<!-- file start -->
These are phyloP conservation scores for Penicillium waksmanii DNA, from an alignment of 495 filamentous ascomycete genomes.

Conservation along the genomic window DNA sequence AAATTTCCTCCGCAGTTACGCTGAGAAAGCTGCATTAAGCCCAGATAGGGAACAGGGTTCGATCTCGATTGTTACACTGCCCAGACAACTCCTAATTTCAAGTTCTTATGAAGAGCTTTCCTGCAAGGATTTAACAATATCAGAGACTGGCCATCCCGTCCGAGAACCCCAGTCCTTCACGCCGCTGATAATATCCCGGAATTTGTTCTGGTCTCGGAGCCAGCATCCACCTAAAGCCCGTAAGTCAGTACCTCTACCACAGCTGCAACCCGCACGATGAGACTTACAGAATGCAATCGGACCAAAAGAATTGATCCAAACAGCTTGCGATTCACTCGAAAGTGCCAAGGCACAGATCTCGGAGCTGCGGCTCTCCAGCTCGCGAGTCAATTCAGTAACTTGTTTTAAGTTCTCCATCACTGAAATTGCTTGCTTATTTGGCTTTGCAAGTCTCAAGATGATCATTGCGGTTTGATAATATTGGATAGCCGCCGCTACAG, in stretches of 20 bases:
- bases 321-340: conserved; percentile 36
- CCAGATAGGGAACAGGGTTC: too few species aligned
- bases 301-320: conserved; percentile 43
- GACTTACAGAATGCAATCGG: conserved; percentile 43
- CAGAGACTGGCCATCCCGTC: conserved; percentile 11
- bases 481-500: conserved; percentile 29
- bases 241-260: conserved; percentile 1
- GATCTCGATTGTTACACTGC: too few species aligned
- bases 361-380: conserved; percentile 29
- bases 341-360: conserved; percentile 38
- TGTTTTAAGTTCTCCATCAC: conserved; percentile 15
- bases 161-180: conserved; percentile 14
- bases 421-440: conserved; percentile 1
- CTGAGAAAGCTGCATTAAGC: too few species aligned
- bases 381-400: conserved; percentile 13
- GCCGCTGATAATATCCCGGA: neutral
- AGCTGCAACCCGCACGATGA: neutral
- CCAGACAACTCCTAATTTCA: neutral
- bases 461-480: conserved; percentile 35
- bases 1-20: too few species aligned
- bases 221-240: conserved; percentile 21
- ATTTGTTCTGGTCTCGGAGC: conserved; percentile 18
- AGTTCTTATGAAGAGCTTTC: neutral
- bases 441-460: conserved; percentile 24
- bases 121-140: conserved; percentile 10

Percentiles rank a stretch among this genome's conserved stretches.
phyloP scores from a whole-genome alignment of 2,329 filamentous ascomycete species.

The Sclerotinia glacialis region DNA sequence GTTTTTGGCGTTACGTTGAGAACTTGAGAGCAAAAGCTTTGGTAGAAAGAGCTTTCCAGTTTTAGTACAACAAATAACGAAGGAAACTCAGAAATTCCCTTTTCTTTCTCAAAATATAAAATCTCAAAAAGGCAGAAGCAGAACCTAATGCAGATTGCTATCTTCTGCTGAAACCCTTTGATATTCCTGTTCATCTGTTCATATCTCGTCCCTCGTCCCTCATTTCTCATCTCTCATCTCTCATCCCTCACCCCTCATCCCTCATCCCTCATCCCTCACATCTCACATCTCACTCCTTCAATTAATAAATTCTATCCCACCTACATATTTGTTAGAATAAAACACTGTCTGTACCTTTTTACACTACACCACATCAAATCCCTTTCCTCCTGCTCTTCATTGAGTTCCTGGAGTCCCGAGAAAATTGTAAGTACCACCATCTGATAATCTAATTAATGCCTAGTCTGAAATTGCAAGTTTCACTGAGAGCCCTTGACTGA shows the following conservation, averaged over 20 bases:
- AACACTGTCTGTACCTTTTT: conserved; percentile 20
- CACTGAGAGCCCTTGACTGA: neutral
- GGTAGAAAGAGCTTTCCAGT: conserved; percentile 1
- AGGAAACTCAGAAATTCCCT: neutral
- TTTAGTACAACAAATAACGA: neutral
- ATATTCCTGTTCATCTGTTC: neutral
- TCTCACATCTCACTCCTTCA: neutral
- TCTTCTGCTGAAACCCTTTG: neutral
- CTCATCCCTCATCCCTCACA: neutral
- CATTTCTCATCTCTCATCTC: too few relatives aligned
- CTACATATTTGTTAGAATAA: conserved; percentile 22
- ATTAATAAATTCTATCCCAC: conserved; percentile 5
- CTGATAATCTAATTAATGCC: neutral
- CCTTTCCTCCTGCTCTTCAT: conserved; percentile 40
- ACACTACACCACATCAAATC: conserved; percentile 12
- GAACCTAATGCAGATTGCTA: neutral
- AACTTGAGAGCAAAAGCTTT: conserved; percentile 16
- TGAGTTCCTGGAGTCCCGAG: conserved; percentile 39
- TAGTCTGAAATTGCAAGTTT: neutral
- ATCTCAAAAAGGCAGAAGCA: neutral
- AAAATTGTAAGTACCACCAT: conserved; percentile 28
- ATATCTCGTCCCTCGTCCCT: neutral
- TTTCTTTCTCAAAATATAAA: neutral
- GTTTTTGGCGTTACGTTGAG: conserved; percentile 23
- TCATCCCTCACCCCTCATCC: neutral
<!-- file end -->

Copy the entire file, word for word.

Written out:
These are phyloP conservation scores for Penicillium waksmanii DNA, from an alignment of 495 filamentous ascomycete genomes.

Conservation along the genomic window DNA sequence AAATTTCCTCCGCAGTTACGCTGAGAAAGCTGCATTAAGCCCAGATAGGGAACAGGGTTCGATCTCGATTGTTACACTGCCCAGACAACTCCTAATTTCAAGTTCTTATGAAGAGCTTTCCTGCAAGGATTTAACAATATCAGAGACTGGCCATCCCGTCCGAGAACCCCAGTCCTTCACGCCGCTGATAATATCCCGGAATTTGTTCTGGTCTCGGAGCCAGCATCCACCTAAAGCCCGTAAGTCAGTACCTCTACCACAGCTGCAACCCGCACGATGAGACTTACAGAATGCAATCGGACCAAAAGAATTGATCCAAACAGCTTGCGATTCACTCGAAAGTGCCAAGGCACAGATCTCGGAGCTGCGGCTCTCCAGCTCGCGAGTCAATTCAGTAACTTGTTTTAAGTTCTCCATCACTGAAATTGCTTGCTTATTTGGCTTTGCAAGTCTCAAGATGATCATTGCGGTTTGATAATATTGGATAGCCGCCGCTACAG, in stretches of 20 bases:
- bases 321-340: conserved; percentile 36
- CCAGATAGGGAACAGGGTTC: too few species aligned
- bases 301-320: conserved; percentile 43
- GACTTACAGAATGCAATCGG: conserved; percentile 43
- CAGAGACTGGCCATCCCGTC: conserved; percentile 11
- bases 481-500: conserved; percentile 29
- bases 241-260: conserved; percentile 1
- GATCTCGATTGTTACACTGC: too few species aligned
- bases 361-380: conserved; percentile 29
- bases 341-360: conserved; percentile 38
- TGTTTTAAGTTCTCCATCAC: conserved; percentile 15
- bases 161-180: conserved; percentile 14
- bases 421-440: conserved; percentile 1
- CTGAGAAAGCTGCATTAAGC: too few species aligned
- bases 381-400: conserved; percentile 13
- GCCGCTGATAATATCCCGGA: neutral
- AGCTGCAACCCGCACGATGA: neutral
- CCAGACAACTCCTAATTTCA: neutral
- bases 461-480: conserved; percentile 35
- bases 1-20: too few species aligned
- bases 221-240: conserved; percentile 21
- ATTTGTTCTGGTCTCGGAGC: conserved; percentile 18
- AGTTCTTATGAAGAGCTTTC: neutral
- bases 441-460: conserved; percentile 24
- bases 121-140: conserved; percentile 10

Percentiles rank a stretch among this genome's conserved stretches.
phyloP scores from a whole-genome alignment of 2,329 filamentous ascomycete species.

The Sclerotinia glacialis region DNA sequence GTTTTTGGCGTTACGTTGAGAACTTGAGAGCAAAAGCTTTGGTAGAAAGAGCTTTCCAGTTTTAGTACAACAAATAACGAAGGAAACTCAGAAATTCCCTTTTCTTTCTCAAAATATAAAATCTCAAAAAGGCAGAAGCAGAACCTAATGCAGATTGCTATCTTCTGCTGAAACCCTTTGATATTCCTGTTCATCTGTTCATATCTCGTCCCTCGTCCCTCATTTCTCATCTCTCATCTCTCATCCCTCACCCCTCATCCCTCATCCCTCATCCCTCACATCTCACATCTCACTCCTTCAATTAATAAATTCTATCCCACCTACATATTTGTTAGAATAAAACACTGTCTGTACCTTTTTACACTACACCACATCAAATCCCTTTCCTCCTGCTCTTCATTGAGTTCCTGGAGTCCCGAGAAAATTGTAAGTACCACCATCTGATAATCTAATTAATGCCTAGTCTGAAATTGCAAGTTTCACTGAGAGCCCTTGACTGA shows the following conservation, averaged over 20 bases:
- AACACTGTCTGTACCTTTTT: conserved; percentile 20
- CACTGAGAGCCCTTGACTGA: neutral
- GGTAGAAAGAGCTTTCCAGT: conserved; percentile 1
- AGGAAACTCAGAAATTCCCT: neutral
- TTTAGTACAACAAATAACGA: neutral
- ATATTCCTGTTCATCTGTTC: neutral
- TCTCACATCTCACTCCTTCA: neutral
- TCTTCTGCTGAAACCCTTTG: neutral
- CTCATCCCTCATCCCTCACA: neutral
- CATTTCTCATCTCTCATCTC: too few relatives aligned
- CTACATATTTGTTAGAATAA: conserved; percentile 22
- ATTAATAAATTCTATCCCAC: conserved; percentile 5
- CTGATAATCTAATTAATGCC: neutral
- CCTTTCCTCCTGCTCTTCAT: conserved; percentile 40
- ACACTACACCACATCAAATC: conserved; percentile 12
- GAACCTAATGCAGATTGCTA: neutral
- AACTTGAGAGCAAAAGCTTT: conserved; percentile 16
- TGAGTTCCTGGAGTCCCGAG: conserved; percentile 39
- TAGTCTGAAATTGCAAGTTT: neutral
- ATCTCAAAAAGGCAGAAGCA: neutral
- AAAATTGTAAGTACCACCAT: conserved; percentile 28
- ATATCTCGTCCCTCGTCCCT: neutral
- TTTCTTTCTCAAAATATAAA: neutral
- GTTTTTGGCGTTACGTTGAG: conserved; percentile 23
- TCATCCCTCACCCCTCATCC: neutral